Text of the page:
We already know that the iPhone is achieving pretty massive sales success in the US (and to a lesser degree in Europe), and that it’s having a huge impact on mobile web browsing as well. The other effect that it’s having on me, and I’ve only just been fully appreciating recently, is that it’s gradually […]
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iPhone Is Selling Me on Online Apps

We already know that the iPhone is achieving pretty googlenotebook1massive sales success in the US (and to a lesser degree in Europe), and that it’s having a huge impact on mobile web browsing as well.

The other effect that it’s having on me, and I’ve only just been fully appreciating recently, is that it’s gradually winning me over on using web applications, and working more and more with them, even when I’m on my desktop machine.  It’s changing the way I work. 

I now find that I almost never launch MS Word, for example.  I had already been moving away from Word for a while, finding it easier and faster to use Wordpad or even Notepad for quick note-taking during a work day.  Now I find myself using Google Notebook more and more – because it’s quick, easy to organize, has some nice Firefox extensions, and of course lets me view my notebooks and add new notes on the iPhone.

Google Reader has jumped from being my semi-favorite RSS reader to my runaway favorite. I use it everywhere, and really find it effective to mark my starred items on the iPhone late at night and then work with them at the desktop the next morning.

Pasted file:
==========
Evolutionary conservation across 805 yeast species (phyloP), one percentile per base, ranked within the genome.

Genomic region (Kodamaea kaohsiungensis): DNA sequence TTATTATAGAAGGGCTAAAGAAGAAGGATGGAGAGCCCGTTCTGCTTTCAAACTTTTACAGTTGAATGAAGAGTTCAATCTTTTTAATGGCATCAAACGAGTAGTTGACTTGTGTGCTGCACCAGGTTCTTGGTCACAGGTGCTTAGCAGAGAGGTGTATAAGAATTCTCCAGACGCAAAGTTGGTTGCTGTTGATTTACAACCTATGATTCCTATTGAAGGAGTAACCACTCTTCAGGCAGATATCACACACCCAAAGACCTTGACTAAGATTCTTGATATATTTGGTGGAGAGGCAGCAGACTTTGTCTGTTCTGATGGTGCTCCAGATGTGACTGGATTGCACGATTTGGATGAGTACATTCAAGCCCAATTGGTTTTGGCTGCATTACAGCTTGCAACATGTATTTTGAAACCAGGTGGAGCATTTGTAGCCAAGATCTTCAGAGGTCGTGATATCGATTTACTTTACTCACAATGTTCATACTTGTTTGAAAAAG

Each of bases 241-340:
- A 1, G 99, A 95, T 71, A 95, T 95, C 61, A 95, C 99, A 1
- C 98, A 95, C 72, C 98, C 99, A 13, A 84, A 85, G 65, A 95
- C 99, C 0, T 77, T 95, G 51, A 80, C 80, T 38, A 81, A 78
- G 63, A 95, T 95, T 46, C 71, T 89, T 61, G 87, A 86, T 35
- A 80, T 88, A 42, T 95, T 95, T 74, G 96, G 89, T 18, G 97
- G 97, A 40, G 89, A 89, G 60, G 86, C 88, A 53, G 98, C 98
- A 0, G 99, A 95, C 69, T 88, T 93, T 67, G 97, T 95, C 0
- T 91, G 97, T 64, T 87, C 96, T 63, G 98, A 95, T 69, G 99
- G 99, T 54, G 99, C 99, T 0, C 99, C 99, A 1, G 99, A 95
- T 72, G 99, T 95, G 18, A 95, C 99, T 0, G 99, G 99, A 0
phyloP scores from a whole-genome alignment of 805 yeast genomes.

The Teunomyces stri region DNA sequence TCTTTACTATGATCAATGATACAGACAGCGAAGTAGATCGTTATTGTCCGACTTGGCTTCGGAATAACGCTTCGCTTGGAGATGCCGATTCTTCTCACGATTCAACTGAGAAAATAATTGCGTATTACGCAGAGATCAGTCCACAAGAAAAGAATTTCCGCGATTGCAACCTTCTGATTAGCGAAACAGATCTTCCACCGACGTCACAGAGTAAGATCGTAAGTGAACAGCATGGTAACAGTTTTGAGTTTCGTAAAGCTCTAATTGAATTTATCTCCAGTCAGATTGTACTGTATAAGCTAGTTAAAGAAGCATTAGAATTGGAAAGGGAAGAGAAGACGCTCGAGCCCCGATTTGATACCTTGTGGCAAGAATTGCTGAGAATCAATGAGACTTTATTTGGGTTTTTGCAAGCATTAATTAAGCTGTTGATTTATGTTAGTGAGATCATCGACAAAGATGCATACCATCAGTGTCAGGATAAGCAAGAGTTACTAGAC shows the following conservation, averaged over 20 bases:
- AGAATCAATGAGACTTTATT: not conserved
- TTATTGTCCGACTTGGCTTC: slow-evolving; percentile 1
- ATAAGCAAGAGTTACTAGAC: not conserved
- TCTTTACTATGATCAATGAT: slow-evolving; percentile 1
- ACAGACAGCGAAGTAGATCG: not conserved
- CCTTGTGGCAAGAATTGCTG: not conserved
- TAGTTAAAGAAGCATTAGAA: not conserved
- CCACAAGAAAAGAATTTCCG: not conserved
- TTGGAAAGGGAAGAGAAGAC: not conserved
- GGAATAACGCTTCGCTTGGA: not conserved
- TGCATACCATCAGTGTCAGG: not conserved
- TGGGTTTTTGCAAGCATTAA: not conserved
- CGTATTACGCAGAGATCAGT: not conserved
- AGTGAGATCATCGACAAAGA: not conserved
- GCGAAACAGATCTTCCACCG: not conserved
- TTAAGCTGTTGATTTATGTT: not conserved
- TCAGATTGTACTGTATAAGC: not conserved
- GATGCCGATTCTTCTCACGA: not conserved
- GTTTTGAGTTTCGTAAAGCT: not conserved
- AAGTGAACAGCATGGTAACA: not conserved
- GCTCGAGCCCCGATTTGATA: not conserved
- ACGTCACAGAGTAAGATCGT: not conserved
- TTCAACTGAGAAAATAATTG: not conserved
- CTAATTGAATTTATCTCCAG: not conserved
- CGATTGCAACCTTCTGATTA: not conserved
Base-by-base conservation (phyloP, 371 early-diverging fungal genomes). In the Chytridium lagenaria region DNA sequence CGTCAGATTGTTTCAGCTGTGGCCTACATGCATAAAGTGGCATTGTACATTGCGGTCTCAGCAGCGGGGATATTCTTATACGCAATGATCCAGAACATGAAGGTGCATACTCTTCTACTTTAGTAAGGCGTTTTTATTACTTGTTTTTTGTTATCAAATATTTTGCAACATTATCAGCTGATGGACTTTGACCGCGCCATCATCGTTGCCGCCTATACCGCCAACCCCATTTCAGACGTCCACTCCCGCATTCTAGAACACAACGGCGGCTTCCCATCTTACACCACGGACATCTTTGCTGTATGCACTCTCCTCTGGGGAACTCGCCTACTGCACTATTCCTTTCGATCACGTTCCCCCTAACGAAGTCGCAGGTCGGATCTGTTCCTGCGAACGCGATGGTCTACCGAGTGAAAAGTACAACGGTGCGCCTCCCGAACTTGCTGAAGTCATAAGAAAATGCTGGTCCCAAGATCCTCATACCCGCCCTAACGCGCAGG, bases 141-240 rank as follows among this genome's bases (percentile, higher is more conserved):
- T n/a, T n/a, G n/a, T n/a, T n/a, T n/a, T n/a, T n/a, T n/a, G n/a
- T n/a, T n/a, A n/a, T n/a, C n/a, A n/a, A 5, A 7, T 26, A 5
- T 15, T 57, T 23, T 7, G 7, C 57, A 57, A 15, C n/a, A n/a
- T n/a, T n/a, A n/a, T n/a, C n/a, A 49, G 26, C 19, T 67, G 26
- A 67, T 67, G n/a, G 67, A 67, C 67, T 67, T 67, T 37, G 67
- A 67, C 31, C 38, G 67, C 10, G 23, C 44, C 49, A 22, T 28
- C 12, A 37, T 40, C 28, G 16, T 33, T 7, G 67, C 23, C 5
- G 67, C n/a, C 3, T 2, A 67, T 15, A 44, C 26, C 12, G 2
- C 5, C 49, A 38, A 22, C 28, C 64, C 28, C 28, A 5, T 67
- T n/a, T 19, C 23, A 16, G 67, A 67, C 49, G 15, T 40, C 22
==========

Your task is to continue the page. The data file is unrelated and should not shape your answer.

I also work in Gmail a lot more than I used to.  It hasn’t supplanted Outlook on the desktop yet, but it gets a lot more play than it ever did before the iPhone.  And that’s not because of lack of Exchange support either, as I only have one corporate Exchange account, and (minimum) three other accounts that are all set to forward into Gmail now.

Remember The Milk – as I’ve blabbed about before – is my every-day to-do list and tasks manager.

I’ve even installed Google Gears just recently – to enable offline working with some of these apps.

Now I’m not saying that I don’t still appreciate a good local application.  I definitely do, and I will certainly be looking at and using even more 3rd party apps for the iPhone when the SDK arrives and we are able to purchase them – and hoping that some of my current favorites will get sanctioned by Apple as well.

But these recent months of using the iPhone and initially being forced into the arms of some of these online apps has opened my eyes to new ways of working that I hadn’t given too much time to before.  Just as one example – six months ago I would have never considered an online tasks manager app.  Now it will take a hell of a good local iPhone app to compete with Remember The Milk.

The one big drawback with web apps when you’re on the iPhone of course – through no fault of their own – is that Edge is just too slow to want to do most things for long stretches if you can’t find WiFi.  Now, if we see something equivalent to Google Gears for the iPhone, then some of these web apps may really give local ones a run for their money in a lot of categories …

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